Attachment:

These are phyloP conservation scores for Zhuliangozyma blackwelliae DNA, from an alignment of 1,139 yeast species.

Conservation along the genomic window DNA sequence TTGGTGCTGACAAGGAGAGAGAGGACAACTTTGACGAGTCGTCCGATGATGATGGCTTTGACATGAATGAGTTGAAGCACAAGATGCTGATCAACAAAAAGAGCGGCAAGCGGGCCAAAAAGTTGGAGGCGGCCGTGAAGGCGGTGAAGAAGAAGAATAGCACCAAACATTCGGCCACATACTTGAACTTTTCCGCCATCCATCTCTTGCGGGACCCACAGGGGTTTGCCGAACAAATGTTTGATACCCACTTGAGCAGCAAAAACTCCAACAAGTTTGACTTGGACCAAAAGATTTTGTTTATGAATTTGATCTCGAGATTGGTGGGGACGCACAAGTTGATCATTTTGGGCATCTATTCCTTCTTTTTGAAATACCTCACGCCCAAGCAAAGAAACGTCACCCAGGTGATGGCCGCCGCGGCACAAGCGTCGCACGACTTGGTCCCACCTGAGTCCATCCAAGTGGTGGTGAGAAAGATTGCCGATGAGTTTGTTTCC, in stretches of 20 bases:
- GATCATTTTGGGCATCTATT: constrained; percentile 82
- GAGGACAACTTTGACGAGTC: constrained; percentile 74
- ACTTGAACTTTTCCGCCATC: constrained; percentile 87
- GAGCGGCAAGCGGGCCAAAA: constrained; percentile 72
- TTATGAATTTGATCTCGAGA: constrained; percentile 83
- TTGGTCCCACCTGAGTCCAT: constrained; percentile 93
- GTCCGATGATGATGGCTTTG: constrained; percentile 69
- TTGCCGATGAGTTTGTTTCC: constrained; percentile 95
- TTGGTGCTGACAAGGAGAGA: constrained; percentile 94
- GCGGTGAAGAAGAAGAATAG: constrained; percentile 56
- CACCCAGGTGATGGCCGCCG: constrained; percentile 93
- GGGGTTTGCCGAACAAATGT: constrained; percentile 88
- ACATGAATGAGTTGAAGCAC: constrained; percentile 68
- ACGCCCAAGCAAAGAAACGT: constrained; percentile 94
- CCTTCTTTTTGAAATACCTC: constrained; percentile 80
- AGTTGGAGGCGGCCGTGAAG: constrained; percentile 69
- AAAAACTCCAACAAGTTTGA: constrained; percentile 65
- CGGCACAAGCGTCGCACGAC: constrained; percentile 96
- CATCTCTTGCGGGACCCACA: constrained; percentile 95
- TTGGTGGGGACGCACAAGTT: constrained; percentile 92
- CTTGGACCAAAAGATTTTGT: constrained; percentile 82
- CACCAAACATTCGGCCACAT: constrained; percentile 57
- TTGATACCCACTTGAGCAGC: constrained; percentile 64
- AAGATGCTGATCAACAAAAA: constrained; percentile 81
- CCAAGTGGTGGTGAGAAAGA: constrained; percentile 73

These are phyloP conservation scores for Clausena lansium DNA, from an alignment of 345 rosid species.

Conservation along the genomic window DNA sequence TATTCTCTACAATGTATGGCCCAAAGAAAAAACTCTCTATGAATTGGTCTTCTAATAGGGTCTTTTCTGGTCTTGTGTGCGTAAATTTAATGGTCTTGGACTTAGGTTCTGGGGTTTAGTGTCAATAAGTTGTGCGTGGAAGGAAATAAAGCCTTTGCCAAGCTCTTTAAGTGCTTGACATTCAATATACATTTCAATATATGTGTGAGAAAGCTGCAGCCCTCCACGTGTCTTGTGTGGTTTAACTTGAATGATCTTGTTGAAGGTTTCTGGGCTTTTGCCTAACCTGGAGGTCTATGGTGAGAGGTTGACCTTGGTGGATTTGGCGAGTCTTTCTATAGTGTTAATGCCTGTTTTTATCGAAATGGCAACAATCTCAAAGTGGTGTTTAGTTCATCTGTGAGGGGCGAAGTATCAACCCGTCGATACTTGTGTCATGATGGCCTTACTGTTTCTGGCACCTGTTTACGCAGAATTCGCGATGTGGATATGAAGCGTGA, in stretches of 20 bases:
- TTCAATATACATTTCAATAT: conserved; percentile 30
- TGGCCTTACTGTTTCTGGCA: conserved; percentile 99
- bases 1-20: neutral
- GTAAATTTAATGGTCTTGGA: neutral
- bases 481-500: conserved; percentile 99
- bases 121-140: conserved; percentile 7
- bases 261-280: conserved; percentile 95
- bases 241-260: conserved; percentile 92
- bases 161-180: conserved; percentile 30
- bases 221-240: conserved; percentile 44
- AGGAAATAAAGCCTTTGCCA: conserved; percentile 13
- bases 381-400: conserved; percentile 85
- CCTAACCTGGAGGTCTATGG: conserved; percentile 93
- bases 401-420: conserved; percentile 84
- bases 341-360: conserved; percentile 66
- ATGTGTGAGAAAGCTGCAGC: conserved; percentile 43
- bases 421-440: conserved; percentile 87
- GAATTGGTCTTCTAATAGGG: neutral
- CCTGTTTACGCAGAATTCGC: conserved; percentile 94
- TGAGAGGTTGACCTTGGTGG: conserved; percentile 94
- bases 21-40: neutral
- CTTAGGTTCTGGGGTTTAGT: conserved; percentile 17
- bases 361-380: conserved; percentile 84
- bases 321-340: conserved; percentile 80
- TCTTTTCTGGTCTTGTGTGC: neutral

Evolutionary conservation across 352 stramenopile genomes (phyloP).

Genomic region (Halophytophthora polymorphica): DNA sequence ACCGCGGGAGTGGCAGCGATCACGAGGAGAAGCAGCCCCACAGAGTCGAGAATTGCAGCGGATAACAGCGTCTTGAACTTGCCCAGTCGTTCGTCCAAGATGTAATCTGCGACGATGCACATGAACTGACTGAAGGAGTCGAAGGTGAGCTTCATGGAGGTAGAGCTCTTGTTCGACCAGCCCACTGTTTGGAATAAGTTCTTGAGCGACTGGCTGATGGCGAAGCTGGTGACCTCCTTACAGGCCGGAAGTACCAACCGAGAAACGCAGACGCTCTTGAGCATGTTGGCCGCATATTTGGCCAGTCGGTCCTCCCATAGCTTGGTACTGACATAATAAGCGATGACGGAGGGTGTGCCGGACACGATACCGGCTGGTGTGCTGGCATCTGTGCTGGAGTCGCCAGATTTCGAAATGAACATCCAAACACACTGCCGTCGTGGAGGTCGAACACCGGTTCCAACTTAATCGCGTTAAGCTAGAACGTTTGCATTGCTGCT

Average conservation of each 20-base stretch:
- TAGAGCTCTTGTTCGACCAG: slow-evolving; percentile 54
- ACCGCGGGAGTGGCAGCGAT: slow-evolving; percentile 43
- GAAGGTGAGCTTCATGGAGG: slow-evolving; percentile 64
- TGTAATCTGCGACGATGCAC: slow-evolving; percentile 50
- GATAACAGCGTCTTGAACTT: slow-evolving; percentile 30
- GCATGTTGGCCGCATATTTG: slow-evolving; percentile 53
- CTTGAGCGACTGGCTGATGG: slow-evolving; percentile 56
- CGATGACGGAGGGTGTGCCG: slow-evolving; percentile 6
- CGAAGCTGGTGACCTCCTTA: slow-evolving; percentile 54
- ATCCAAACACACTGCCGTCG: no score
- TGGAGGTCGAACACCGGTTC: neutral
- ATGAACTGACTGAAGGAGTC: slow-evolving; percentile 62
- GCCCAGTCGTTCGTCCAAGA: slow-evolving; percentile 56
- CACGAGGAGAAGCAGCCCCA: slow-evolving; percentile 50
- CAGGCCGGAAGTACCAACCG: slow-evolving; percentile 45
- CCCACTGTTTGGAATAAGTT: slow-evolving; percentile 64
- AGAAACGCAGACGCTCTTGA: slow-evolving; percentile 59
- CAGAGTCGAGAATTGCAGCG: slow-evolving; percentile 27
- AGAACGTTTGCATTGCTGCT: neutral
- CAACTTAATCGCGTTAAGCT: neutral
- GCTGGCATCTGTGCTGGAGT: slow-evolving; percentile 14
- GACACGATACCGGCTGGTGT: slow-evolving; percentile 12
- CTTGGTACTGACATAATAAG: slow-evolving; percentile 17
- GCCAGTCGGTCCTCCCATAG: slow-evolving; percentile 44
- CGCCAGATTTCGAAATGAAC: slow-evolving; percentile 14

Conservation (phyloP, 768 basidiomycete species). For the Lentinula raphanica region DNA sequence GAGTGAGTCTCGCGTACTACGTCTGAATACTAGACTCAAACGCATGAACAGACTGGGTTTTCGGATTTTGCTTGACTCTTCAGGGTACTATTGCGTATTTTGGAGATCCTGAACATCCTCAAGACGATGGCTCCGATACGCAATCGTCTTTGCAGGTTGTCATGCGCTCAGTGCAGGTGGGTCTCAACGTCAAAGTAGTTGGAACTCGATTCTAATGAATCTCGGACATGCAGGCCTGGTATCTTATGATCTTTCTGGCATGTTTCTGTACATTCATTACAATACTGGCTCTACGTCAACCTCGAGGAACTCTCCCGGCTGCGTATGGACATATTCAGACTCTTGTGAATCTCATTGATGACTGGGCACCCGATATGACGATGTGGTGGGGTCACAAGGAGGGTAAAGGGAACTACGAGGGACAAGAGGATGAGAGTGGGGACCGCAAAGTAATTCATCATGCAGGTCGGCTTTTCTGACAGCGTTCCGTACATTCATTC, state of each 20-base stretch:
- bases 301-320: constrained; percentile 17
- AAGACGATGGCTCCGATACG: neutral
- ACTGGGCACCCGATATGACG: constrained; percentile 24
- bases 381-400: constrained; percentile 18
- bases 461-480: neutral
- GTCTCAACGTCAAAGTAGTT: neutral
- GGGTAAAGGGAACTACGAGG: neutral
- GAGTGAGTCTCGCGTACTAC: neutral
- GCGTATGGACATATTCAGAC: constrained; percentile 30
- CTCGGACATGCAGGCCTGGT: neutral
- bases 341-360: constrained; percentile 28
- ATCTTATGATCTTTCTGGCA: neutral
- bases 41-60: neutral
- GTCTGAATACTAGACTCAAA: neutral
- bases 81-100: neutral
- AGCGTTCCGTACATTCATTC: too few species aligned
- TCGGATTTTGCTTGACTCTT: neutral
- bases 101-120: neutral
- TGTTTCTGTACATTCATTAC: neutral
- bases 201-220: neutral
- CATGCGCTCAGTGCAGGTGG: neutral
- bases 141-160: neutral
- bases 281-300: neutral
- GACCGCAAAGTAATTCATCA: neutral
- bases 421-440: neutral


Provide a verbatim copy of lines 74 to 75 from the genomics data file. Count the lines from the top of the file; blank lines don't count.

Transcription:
- AGAAACGCAGACGCTCTTGA: slow-evolving; percentile 59
- CAGAGTCGAGAATTGCAGCG: slow-evolving; percentile 27